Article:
You could call Father Iustin a pioneer. He installed a wind turbine long before the hundreds that you can now see from this hill appeared. He was the first monk in the Constanța region to power his monastery with renewable technology and now he gladly advises other monasteries to do the same.
“I like being a monk,” says Father Iustin Petre, one of the founders of the Casian Monastery in Romania. “It is free, no stress.”
It is quiet up here. Birds float on the wind over a landscape that would be at home in the Mediterranean. A small wind toy spins on a post and even the cats and dogs that inhabit every Romanian scene are friendlier.
“We feel like we’ve won the lottery.”
Mirosława and Mieczysław Horodiuk sit on a couch in their living room, their aged cat stares through the window. Here in Kończewo in north western Poland a late spring snow has fallen, delaying the spring planting for this farming family. They rest easy knowing that summer will come and they now have a guaranteed income.
10 years ago a wind energy developer approached the Horodiuk family to rent part of their farmland for a wind turbine. They were sceptical about this opportunity. It would have been difficult for them to agree if they were on their own, but they had support.
The citizens of Kobylnica had been prepared for such an event. Leszek Kuliński, mayor of Kobylnica, became interested in wind turbines while on holiday in Denmark. (His wife complained that 80% of the photographs he took were of wind turbines.) Leszek wanted to bring this industry to Kobylnica. He travelled to Germany to research and to investigate if it was safe for the community. He returned determined to make his commune attractive to wind energy developers.
“If I had to sum it up in one word, I would say identity,” says Piet Willem Chevalier, owner and operator of I Love Windpower. “On my first trip to Mali, I saw this group of people that were really shy, that didn’t want to ask questions, they had no confidence. After we made that first turbine, we threw a party and it was quite amazing to see how this sense of identity grew.”
One day while driving in the Netherlands Piet became transfixed by a set of wind turbines and literally drove off the road,. He couldn’t have known at that time that this incident would change his life. In a few years he would be bringing wind power to Mali where the poorest communities often pay the highest rates for energy.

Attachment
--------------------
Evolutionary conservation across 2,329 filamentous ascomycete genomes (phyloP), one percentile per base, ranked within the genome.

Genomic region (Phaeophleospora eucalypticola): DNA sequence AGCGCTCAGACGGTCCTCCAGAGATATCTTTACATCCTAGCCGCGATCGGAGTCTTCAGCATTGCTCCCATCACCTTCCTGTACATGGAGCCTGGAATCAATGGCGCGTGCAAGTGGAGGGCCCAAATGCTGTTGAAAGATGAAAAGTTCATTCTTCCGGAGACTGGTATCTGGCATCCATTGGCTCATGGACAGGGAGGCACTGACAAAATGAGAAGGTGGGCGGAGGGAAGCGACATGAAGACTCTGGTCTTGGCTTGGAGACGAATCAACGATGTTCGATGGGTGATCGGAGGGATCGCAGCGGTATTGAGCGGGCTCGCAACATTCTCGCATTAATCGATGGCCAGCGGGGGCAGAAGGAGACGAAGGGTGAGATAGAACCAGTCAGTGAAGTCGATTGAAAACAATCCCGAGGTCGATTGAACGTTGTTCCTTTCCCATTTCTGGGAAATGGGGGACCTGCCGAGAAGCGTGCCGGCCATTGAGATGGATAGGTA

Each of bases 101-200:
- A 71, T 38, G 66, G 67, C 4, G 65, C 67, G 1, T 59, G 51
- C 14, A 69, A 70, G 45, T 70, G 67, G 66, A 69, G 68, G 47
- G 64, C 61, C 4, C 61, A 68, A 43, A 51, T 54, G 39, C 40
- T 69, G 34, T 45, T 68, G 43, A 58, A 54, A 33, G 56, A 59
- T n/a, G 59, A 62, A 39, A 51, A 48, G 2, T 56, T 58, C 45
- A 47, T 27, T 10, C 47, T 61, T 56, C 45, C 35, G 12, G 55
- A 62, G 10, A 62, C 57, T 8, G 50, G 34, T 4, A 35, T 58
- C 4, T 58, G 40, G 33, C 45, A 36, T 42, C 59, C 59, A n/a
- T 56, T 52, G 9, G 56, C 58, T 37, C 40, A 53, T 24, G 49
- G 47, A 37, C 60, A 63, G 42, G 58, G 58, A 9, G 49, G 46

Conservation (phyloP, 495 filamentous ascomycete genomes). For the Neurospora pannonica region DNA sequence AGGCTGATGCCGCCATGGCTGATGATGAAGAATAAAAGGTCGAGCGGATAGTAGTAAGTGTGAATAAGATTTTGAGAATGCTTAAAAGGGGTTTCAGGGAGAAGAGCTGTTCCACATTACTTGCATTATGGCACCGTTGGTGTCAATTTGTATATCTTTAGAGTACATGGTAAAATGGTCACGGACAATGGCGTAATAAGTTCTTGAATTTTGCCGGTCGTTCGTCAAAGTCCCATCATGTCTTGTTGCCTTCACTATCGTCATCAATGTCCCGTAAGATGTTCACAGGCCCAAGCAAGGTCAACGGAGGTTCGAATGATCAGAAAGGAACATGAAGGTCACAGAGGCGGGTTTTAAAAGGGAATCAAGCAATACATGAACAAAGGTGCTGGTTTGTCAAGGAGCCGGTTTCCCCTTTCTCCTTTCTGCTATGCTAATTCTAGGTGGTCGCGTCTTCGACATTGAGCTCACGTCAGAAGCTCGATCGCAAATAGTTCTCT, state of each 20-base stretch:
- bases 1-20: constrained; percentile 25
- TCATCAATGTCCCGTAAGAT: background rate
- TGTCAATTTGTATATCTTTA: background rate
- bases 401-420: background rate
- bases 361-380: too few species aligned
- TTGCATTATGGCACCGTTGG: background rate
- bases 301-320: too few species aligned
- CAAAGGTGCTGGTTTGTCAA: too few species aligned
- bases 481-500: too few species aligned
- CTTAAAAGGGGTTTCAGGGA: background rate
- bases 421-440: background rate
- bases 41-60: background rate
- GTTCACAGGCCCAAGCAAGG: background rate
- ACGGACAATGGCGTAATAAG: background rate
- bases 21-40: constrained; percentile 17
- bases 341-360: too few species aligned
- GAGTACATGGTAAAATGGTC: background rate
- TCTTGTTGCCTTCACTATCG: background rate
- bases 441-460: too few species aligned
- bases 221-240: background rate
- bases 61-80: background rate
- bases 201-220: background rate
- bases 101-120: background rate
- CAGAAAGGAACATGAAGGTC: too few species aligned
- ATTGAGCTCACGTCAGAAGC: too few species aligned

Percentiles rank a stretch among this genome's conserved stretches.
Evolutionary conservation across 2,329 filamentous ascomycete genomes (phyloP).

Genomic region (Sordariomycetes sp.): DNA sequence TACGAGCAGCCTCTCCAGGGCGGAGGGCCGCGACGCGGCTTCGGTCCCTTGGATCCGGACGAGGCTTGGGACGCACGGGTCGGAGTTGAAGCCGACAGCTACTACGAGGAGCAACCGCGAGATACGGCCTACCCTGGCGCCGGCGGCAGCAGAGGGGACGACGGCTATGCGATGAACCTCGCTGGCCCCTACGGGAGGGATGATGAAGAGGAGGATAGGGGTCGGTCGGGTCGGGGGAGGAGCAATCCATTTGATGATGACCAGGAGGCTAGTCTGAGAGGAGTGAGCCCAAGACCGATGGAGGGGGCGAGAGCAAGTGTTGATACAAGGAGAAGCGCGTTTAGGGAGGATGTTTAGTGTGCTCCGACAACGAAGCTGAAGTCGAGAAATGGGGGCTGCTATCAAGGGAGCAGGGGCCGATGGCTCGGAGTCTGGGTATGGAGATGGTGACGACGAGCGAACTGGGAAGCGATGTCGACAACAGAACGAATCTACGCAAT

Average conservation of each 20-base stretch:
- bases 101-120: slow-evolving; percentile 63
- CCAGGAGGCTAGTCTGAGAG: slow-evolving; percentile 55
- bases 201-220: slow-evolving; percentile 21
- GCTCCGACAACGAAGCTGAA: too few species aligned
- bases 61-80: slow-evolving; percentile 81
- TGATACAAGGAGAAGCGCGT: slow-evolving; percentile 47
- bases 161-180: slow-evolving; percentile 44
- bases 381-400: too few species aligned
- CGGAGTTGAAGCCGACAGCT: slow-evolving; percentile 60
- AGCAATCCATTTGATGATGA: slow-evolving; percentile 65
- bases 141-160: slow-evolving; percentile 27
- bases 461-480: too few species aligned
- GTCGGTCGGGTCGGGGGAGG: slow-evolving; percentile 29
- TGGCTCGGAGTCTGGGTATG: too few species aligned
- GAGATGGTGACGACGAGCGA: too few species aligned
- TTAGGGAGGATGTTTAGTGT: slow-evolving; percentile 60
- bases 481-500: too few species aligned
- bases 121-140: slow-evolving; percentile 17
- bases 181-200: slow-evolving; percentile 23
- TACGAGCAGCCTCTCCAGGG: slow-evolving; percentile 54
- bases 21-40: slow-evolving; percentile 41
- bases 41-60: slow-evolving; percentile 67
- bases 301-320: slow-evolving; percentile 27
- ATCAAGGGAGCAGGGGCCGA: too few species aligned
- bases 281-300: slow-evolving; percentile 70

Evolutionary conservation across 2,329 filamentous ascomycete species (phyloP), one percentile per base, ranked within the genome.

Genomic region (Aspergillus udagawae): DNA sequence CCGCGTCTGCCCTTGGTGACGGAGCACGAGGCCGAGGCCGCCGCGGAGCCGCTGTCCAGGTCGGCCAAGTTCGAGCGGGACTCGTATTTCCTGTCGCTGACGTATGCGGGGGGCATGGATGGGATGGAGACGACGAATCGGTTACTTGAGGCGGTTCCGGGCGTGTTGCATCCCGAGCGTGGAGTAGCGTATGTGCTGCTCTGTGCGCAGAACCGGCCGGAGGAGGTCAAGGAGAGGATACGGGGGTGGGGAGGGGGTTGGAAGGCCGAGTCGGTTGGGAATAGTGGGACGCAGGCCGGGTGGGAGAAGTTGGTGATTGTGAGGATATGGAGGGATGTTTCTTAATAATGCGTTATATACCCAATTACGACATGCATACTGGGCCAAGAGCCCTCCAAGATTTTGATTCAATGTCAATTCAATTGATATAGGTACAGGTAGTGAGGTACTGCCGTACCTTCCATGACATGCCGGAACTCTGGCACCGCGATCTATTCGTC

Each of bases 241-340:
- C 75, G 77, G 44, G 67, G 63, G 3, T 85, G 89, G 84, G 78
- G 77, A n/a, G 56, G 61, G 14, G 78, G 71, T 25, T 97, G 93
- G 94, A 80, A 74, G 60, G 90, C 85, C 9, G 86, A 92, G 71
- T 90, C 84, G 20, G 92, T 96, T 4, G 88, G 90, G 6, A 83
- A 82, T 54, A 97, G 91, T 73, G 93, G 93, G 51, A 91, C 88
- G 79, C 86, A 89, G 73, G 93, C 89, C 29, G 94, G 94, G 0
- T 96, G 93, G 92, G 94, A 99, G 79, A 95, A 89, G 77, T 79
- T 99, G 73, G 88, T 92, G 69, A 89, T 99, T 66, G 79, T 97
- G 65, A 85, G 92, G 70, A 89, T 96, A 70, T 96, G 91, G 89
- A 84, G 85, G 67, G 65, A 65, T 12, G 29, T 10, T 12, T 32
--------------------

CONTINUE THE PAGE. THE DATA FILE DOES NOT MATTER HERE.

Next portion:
One thing led to another and Piet started working as an engineer for Siemens wind. After about a year Piet discovered the work of Welsh engineer, Hugh Piggott. Mr. Piggott is the inventor of an open source, affordable, small-scale wind turbine design. Piet invited Hugh to come and teach a workshop in the Netherlands. It took some convincing, but Mr. Piggott finally agreed.
An overwhelming majority of the public in the UK approve of the government providing financial support for renewable energy technologies, according to a new survey. The YouGov poll for the Sunday Times found support from across the political spectrum, with Conservative, Labour, Lib Dem and UKIP voters all agreeing that the government should continue investing in low-carbon technologies.
The survey found 65% of respondents in favour of government spending money for wind power, while 76% said the same for tidal energy and 78% backed financial support for solar. In comparison, only 49% approved of public financial support for nuclear, 57% for clean coal and just 40% said the government should provide support for shale gas. 47% of respondents considered shale gas projects as damaging to the environment.
Despite this, Chancellor George Osborne recently revealed tax breaks for the fracking industry, with a 30% tax rate for onshore shale gas production, much lower than oil taxes. Osborne called his new tax regime “the most generous for shale in the world”.